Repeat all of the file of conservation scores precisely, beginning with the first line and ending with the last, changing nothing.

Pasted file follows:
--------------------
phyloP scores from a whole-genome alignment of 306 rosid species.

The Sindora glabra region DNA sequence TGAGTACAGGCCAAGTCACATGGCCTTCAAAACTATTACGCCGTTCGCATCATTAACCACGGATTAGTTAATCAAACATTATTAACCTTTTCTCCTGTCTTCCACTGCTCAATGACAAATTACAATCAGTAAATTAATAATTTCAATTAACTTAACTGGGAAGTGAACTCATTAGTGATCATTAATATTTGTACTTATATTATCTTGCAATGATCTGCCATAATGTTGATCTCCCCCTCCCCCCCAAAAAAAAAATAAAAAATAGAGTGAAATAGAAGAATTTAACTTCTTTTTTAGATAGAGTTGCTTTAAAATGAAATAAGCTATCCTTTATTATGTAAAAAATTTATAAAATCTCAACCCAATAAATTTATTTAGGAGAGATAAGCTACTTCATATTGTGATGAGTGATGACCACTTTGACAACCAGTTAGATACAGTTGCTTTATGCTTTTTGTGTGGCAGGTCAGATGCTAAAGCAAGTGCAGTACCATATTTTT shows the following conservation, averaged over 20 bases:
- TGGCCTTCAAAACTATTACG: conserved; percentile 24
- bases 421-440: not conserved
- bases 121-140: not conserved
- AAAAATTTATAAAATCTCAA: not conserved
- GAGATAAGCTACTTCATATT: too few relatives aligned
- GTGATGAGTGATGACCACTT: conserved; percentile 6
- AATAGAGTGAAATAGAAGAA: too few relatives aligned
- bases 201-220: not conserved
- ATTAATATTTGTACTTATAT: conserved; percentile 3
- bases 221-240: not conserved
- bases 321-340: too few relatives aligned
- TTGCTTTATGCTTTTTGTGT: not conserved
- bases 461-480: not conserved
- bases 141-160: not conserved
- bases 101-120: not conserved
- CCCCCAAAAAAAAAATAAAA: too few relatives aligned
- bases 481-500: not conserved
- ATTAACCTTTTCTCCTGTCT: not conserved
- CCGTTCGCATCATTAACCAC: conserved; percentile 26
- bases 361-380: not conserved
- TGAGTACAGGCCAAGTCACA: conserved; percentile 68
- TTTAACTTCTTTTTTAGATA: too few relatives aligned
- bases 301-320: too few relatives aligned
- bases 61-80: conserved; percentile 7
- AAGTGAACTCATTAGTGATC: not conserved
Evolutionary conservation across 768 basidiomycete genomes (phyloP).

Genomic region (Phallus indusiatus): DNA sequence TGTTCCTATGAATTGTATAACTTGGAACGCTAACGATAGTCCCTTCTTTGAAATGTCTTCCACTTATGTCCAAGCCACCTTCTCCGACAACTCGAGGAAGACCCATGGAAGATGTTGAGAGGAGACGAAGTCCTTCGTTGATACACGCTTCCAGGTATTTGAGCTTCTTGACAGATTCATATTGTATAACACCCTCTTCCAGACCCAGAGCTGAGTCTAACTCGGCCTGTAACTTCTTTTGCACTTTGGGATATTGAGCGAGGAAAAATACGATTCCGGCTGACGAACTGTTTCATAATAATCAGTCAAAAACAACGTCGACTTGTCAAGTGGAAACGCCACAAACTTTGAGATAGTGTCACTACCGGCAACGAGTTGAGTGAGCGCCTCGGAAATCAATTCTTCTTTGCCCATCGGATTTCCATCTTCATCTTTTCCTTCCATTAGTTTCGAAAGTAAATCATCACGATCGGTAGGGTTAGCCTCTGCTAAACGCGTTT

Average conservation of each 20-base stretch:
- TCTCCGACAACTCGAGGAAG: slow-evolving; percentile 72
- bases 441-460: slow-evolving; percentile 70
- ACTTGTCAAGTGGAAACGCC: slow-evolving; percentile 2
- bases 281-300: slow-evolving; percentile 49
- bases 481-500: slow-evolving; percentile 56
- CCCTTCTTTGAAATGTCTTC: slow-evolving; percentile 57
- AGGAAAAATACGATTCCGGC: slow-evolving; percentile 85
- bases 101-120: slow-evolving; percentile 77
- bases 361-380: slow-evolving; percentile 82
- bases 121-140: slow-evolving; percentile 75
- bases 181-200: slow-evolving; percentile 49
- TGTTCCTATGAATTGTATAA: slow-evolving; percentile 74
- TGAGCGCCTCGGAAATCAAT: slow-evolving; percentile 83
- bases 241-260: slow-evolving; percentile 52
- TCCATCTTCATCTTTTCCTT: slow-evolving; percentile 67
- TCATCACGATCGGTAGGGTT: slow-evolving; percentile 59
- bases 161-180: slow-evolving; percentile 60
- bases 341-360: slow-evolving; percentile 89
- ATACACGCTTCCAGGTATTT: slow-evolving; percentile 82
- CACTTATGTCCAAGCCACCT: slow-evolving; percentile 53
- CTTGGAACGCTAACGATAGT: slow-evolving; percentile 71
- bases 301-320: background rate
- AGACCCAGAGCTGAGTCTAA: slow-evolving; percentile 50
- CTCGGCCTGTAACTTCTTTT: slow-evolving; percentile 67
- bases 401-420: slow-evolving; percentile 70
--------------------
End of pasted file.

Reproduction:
phyloP scores from a whole-genome alignment of 306 rosid species.

The Sindora glabra region DNA sequence TGAGTACAGGCCAAGTCACATGGCCTTCAAAACTATTACGCCGTTCGCATCATTAACCACGGATTAGTTAATCAAACATTATTAACCTTTTCTCCTGTCTTCCACTGCTCAATGACAAATTACAATCAGTAAATTAATAATTTCAATTAACTTAACTGGGAAGTGAACTCATTAGTGATCATTAATATTTGTACTTATATTATCTTGCAATGATCTGCCATAATGTTGATCTCCCCCTCCCCCCCAAAAAAAAAATAAAAAATAGAGTGAAATAGAAGAATTTAACTTCTTTTTTAGATAGAGTTGCTTTAAAATGAAATAAGCTATCCTTTATTATGTAAAAAATTTATAAAATCTCAACCCAATAAATTTATTTAGGAGAGATAAGCTACTTCATATTGTGATGAGTGATGACCACTTTGACAACCAGTTAGATACAGTTGCTTTATGCTTTTTGTGTGGCAGGTCAGATGCTAAAGCAAGTGCAGTACCATATTTTT shows the following conservation, averaged over 20 bases:
- TGGCCTTCAAAACTATTACG: conserved; percentile 24
- bases 421-440: not conserved
- bases 121-140: not conserved
- AAAAATTTATAAAATCTCAA: not conserved
- GAGATAAGCTACTTCATATT: too few relatives aligned
- GTGATGAGTGATGACCACTT: conserved; percentile 6
- AATAGAGTGAAATAGAAGAA: too few relatives aligned
- bases 201-220: not conserved
- ATTAATATTTGTACTTATAT: conserved; percentile 3
- bases 221-240: not conserved
- bases 321-340: too few relatives aligned
- TTGCTTTATGCTTTTTGTGT: not conserved
- bases 461-480: not conserved
- bases 141-160: not conserved
- bases 101-120: not conserved
- CCCCCAAAAAAAAAATAAAA: too few relatives aligned
- bases 481-500: not conserved
- ATTAACCTTTTCTCCTGTCT: not conserved
- CCGTTCGCATCATTAACCAC: conserved; percentile 26
- bases 361-380: not conserved
- TGAGTACAGGCCAAGTCACA: conserved; percentile 68
- TTTAACTTCTTTTTTAGATA: too few relatives aligned
- bases 301-320: too few relatives aligned
- bases 61-80: conserved; percentile 7
- AAGTGAACTCATTAGTGATC: not conserved
Evolutionary conservation across 768 basidiomycete genomes (phyloP).

Genomic region (Phallus indusiatus): DNA sequence TGTTCCTATGAATTGTATAACTTGGAACGCTAACGATAGTCCCTTCTTTGAAATGTCTTCCACTTATGTCCAAGCCACCTTCTCCGACAACTCGAGGAAGACCCATGGAAGATGTTGAGAGGAGACGAAGTCCTTCGTTGATACACGCTTCCAGGTATTTGAGCTTCTTGACAGATTCATATTGTATAACACCCTCTTCCAGACCCAGAGCTGAGTCTAACTCGGCCTGTAACTTCTTTTGCACTTTGGGATATTGAGCGAGGAAAAATACGATTCCGGCTGACGAACTGTTTCATAATAATCAGTCAAAAACAACGTCGACTTGTCAAGTGGAAACGCCACAAACTTTGAGATAGTGTCACTACCGGCAACGAGTTGAGTGAGCGCCTCGGAAATCAATTCTTCTTTGCCCATCGGATTTCCATCTTCATCTTTTCCTTCCATTAGTTTCGAAAGTAAATCATCACGATCGGTAGGGTTAGCCTCTGCTAAACGCGTTT

Average conservation of each 20-base stretch:
- TCTCCGACAACTCGAGGAAG: slow-evolving; percentile 72
- bases 441-460: slow-evolving; percentile 70
- ACTTGTCAAGTGGAAACGCC: slow-evolving; percentile 2
- bases 281-300: slow-evolving; percentile 49
- bases 481-500: slow-evolving; percentile 56
- CCCTTCTTTGAAATGTCTTC: slow-evolving; percentile 57
- AGGAAAAATACGATTCCGGC: slow-evolving; percentile 85
- bases 101-120: slow-evolving; percentile 77
- bases 361-380: slow-evolving; percentile 82
- bases 121-140: slow-evolving; percentile 75
- bases 181-200: slow-evolving; percentile 49
- TGTTCCTATGAATTGTATAA: slow-evolving; percentile 74
- TGAGCGCCTCGGAAATCAAT: slow-evolving; percentile 83
- bases 241-260: slow-evolving; percentile 52
- TCCATCTTCATCTTTTCCTT: slow-evolving; percentile 67
- TCATCACGATCGGTAGGGTT: slow-evolving; percentile 59
- bases 161-180: slow-evolving; percentile 60
- bases 341-360: slow-evolving; percentile 89
- ATACACGCTTCCAGGTATTT: slow-evolving; percentile 82
- CACTTATGTCCAAGCCACCT: slow-evolving; percentile 53
- CTTGGAACGCTAACGATAGT: slow-evolving; percentile 71
- bases 301-320: background rate
- AGACCCAGAGCTGAGTCTAA: slow-evolving; percentile 50
- CTCGGCCTGTAACTTCTTTT: slow-evolving; percentile 67
- bases 401-420: slow-evolving; percentile 70